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Cincinnati City Manager reflects on situation in Baltimore, his hometown

harry black
Tana Weingartner
City Manager nominee Harry Black

Cincinnati's city manager grew up in Baltimore and served as that city's finance director before relocating here.  Harry Black says it saddens him to see what's happening in his hometown.

And Black says Baltimore will have a chance to improve police-community relationships much like Cincinnati did following the 2001 riots.

"Baltimore is a good city with a lot of good people," says Black. "The people of Baltimore are very tolerant people so something like this is very serious, in my view. It takes a lot to get Baltimoreans to this point because, all in all, they're good people, hard-working people. I wish them the best in terms of dealing with this current situation."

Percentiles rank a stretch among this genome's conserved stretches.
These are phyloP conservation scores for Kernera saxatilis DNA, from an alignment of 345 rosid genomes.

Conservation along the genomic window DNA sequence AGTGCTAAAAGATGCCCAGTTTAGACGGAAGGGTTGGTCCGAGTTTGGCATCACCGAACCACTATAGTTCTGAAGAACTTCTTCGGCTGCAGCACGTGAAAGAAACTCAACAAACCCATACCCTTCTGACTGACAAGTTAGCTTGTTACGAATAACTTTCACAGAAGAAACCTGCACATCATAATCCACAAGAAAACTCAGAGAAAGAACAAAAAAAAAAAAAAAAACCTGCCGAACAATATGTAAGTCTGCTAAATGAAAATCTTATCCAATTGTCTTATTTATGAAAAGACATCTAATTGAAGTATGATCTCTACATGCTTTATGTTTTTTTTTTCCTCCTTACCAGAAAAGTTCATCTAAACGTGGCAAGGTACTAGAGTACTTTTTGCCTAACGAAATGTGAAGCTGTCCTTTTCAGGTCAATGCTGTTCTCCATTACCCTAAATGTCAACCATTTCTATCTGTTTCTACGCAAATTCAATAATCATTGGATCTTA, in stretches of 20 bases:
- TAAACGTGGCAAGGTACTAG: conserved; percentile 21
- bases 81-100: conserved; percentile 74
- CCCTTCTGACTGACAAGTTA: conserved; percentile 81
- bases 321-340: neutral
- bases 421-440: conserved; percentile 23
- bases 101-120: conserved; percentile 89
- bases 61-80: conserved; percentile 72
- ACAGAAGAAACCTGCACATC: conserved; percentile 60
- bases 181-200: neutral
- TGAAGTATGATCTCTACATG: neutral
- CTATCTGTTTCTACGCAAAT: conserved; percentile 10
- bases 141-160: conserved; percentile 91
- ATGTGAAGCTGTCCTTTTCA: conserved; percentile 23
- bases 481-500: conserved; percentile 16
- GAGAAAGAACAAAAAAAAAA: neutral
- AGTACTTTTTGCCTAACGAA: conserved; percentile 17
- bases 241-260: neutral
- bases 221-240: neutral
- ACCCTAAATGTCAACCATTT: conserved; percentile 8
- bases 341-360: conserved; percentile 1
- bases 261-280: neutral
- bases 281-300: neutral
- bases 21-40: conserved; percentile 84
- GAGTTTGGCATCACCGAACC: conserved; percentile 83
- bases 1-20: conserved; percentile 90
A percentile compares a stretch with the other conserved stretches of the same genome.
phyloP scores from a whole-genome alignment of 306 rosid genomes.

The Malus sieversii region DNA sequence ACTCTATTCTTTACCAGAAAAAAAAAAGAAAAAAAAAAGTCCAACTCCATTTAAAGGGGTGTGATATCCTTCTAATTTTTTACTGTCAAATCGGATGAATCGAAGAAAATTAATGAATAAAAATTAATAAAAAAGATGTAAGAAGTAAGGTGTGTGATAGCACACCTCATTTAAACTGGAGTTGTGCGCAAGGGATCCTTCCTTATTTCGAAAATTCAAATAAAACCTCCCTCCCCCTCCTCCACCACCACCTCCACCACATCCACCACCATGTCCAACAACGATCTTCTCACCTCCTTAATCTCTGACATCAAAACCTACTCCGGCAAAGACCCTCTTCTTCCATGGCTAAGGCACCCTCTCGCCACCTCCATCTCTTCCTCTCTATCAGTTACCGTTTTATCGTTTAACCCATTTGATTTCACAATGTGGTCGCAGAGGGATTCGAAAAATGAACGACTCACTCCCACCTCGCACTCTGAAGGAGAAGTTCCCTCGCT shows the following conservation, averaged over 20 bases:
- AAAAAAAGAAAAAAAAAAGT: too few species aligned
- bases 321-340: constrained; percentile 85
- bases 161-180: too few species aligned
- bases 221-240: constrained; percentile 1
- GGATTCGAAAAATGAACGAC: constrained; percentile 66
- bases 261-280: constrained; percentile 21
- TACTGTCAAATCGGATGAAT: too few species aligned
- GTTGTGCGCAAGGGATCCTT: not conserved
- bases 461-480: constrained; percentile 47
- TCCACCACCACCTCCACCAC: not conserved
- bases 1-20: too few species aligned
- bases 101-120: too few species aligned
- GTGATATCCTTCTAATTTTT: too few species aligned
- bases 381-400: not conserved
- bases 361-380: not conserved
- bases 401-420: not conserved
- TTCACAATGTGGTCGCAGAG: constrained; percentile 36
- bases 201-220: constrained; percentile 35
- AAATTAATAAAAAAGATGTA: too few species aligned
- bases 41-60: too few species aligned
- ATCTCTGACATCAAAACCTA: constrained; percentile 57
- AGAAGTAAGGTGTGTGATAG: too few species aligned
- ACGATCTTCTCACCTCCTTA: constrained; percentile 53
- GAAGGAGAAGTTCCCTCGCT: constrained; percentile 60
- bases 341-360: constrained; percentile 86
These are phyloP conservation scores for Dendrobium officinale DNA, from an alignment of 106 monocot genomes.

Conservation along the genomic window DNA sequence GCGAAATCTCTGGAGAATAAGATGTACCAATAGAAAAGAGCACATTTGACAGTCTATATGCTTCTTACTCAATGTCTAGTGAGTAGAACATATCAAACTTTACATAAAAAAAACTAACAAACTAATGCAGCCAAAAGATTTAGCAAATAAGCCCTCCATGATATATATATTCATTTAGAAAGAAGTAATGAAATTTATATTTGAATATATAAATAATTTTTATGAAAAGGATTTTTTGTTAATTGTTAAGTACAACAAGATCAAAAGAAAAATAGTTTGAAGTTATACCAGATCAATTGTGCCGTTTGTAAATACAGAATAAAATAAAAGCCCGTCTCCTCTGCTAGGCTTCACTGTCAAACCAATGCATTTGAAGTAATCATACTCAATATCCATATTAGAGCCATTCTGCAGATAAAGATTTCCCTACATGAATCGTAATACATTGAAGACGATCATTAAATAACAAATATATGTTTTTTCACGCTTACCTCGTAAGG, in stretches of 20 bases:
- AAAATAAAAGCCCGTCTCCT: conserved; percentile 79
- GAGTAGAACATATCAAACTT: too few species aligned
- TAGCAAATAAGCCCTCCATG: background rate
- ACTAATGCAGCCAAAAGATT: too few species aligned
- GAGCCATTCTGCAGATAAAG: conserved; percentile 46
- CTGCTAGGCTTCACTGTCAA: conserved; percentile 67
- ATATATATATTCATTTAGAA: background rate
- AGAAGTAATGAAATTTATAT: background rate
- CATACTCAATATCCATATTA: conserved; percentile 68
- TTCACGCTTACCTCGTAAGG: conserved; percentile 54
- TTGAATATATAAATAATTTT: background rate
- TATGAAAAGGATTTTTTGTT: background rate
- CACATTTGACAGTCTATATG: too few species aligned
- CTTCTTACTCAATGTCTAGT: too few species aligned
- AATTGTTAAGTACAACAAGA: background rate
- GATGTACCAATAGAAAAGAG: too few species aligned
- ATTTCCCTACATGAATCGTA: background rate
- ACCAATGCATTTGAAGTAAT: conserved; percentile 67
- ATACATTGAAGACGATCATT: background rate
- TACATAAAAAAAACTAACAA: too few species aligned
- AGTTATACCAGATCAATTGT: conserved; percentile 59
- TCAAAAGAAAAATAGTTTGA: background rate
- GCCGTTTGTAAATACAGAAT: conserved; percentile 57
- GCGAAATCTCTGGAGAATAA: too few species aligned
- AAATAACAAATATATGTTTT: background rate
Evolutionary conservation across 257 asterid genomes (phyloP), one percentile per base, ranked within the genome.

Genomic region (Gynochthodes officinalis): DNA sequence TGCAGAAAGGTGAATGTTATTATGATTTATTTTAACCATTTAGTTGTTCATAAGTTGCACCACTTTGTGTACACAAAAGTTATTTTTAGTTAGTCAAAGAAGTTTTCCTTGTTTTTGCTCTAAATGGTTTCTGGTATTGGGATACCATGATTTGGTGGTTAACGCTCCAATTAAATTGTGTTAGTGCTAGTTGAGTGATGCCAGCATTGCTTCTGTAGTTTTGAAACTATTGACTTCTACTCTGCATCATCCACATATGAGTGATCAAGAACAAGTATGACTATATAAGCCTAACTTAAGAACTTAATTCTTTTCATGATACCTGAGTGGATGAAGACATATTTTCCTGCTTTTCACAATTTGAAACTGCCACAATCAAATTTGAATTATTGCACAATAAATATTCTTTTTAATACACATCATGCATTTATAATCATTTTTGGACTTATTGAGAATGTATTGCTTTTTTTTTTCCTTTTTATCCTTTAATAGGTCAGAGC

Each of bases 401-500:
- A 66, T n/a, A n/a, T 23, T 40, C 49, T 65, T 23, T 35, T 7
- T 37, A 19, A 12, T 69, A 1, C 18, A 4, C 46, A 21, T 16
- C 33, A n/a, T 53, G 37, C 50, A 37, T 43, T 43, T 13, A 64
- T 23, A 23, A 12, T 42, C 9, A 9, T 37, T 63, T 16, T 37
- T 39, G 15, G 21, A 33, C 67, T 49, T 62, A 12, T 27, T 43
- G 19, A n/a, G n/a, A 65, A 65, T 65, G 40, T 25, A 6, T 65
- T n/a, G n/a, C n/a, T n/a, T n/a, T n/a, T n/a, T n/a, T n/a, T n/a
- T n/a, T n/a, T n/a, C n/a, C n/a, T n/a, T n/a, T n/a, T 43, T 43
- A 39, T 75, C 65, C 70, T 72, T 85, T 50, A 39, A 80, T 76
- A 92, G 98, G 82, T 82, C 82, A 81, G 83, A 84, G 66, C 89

Black says Baltimore may be able to learn from Cincinnati's experience with police-community relations.

"You never know what's going to trigger something like what's going on in Baltimore, so the key is to be vigilant, to be open and transparent," Black says. "Over-communicate at all times, which is what we try to do with respect to the (Cincinnati) police department. If there is a police involved shooting, immediately within a 24-hour period, we're out there sharing information. We're communicating with the public."

Black says he'll likely reach out to Baltimore officials to offer Cincinnati's assistance in moving forward and providing technical details about local efforts to improve police-community relations.